DMA Central


Who Sent the First Text Message?

Richard Jarvis was at a Christmas party in Newbury England when he looked down at his phone on December 3, 1992 and got a message of holiday cheer – “Merry Christmas” the text read.

It’s much easier to send texts today…But don’t forget – text and data charges may apply!

It was a simple message, and the world’s first text. Sent from the computer of Neil Papworth, (then a 22-year-old test engineer for Sema Group) the “Merry Christmas” message was almost as simple as “Mr. Watson, come here,” the very first words spoken on the telephone. At that time, cell phones weren’t able to type out text, so the message had to come from Papworth’s computer – not like today’s iPhone.

160 Characters
After the first text message was sent it took another few years to formalize a business model. But the concept of texting happened years before. Friedhelm Hillebrand was a communications researcher from Bonn, Germany, he came up the 160 character length after typing out random sentences and questions on a piece of paper in 1985.

A year later Hillebrand would be the chairman of the non-voice services committee for the Global System for Mobile Communications. GSM would establish standards for most of the global mobile market, Hillebrand and the group set the requirement that all cellular carriers and mobile phones, support short messaging service (SMS).

They arrived at 160 characters based on two “convincing arguments,” Hillebrand would later tell. Postcards contained fewer than 150 characters and after analyzing messages sent through Telex, a then popular business network that used short telegraph-like messages, Hillebrand and his group found those messages were about the same length as postcards. The rest as they say, is history…

This guy is the reason your texts are 160 characters…

Mobile Development
Text messaging has evolved a long way, as a generation of texters, we’ve created our own language, LOL’ing and TMI’ing our thoughts to everyone. The next generation of mobile device programming wizards will be deciding how smartphones will evolve and write their own history.


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posted by DMA Jordan in App Development,News Blog and have No Comments

Free Texting: iMessage VS What’s App

It’s something you probably do every day, and while the technology exists to do it for free, many people are still paying for it. We’re talking of course, about texting.

The iPhone 4S and iOS deliver the promise of free texting with iMessage. 

Think about it, in an age when eon -mails and other forms of advanced electronic communication (such as Skype, Twitter, and Facebook) are basically free, wireless carriers are still charging for SMS (short messaging service) or texts.

We get it; cellular networks are costly to maintain and upgrade. But when others are already delivering texts for free, you’d think wireless carriers would follow suit – if for nothing more than to make up for all the dropped calls we’ve already endured as customers. The truth is free text poses threats to carriers.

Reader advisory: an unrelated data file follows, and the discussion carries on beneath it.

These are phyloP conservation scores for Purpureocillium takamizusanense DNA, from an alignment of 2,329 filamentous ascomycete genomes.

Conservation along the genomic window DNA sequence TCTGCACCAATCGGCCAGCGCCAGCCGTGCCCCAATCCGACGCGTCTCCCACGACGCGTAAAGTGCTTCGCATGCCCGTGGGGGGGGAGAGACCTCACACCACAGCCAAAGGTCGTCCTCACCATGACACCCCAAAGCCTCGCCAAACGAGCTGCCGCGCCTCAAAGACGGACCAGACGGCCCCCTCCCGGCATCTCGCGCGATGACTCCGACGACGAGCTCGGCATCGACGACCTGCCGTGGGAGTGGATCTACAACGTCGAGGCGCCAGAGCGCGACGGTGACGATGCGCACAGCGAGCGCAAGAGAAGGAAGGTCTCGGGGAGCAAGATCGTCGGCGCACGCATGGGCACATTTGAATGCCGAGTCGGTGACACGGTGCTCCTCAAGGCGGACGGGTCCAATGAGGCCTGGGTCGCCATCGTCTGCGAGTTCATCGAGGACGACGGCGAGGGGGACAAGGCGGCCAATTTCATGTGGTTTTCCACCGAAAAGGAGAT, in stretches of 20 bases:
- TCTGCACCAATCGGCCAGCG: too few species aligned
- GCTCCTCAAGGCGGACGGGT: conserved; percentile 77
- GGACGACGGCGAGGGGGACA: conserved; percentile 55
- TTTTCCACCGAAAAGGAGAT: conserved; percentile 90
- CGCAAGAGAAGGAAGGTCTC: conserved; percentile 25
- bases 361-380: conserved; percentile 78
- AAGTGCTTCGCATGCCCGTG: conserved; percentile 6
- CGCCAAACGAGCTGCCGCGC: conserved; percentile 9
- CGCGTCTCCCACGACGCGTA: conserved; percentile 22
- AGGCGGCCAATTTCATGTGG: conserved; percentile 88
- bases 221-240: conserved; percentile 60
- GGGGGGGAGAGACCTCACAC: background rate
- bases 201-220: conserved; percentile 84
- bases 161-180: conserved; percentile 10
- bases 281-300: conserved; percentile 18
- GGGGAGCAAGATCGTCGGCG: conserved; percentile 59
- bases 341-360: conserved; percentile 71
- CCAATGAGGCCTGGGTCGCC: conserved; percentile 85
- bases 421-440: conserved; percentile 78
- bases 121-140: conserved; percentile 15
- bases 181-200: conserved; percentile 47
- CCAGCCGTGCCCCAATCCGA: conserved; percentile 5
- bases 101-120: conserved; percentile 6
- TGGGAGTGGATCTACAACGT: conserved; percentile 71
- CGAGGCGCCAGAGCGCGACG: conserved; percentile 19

Apple to the Rescue
Leave it to Steve Jobs to make technology companies (in this case, your cellular provider) work harder to provide you with better service and products. Apple’s latest iOS5 features iMessage, which is a free app that serves up unlimited texting to ANY Apple device running iOS 5. The good? Once you update your iOS, iMessage is ready to go. You can send texts, images or video. And like Facetime, it looks like iMessage is headed for the Mac OS. The bad? iMessage is only for Apple users running iOS 5. That means if your friend is a PC, or using an Android phone, you have to find another way to text him, like…

WhatsApp versus iMessage! Which is best? It depends on what devices your friends use…

In this corner, WhatsApp, the free texting app that works across different OSs and even multiple devices, such as the iPhone, BlackBerry and Android. WhatsApp also allows you to send images and video in addition to texts.

While there’s no cost for texting while using WhatsApp, and you can connect with people internationally using it (again also for free), take note: you’ll still be using data from your data plan when you’re using your provider to connect to the Internet to send a text.

Texting, by the numbers (Source: NY Times):

  • 2 trillion: The number of text messages sent each year in the U.S.
  • $20 billion: Revenue generated from texting by wireless carriers.
  • $7 billion: Amount Verizon Wireless generates annually from texting (it’s 12 percent of the company’s total revenue or about a third of its operating income).
  • 1/3 of a penny: What it costs wireless carriers to send a text message.
  • 10-20 cents: What cellular providers charge to send and receive a text message. That’s more than a 4,000% markup.

Companies such as AT&T use services like texting as a profit center, charging users as much as 20 cents per text message for texts either sent or received. It’s a good thing there are free alternatives; texting apps are putting enterprising developers and their app development skills to good use.


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posted by DMA Jordan in iPhone News & Tips,News Blog and have No Comments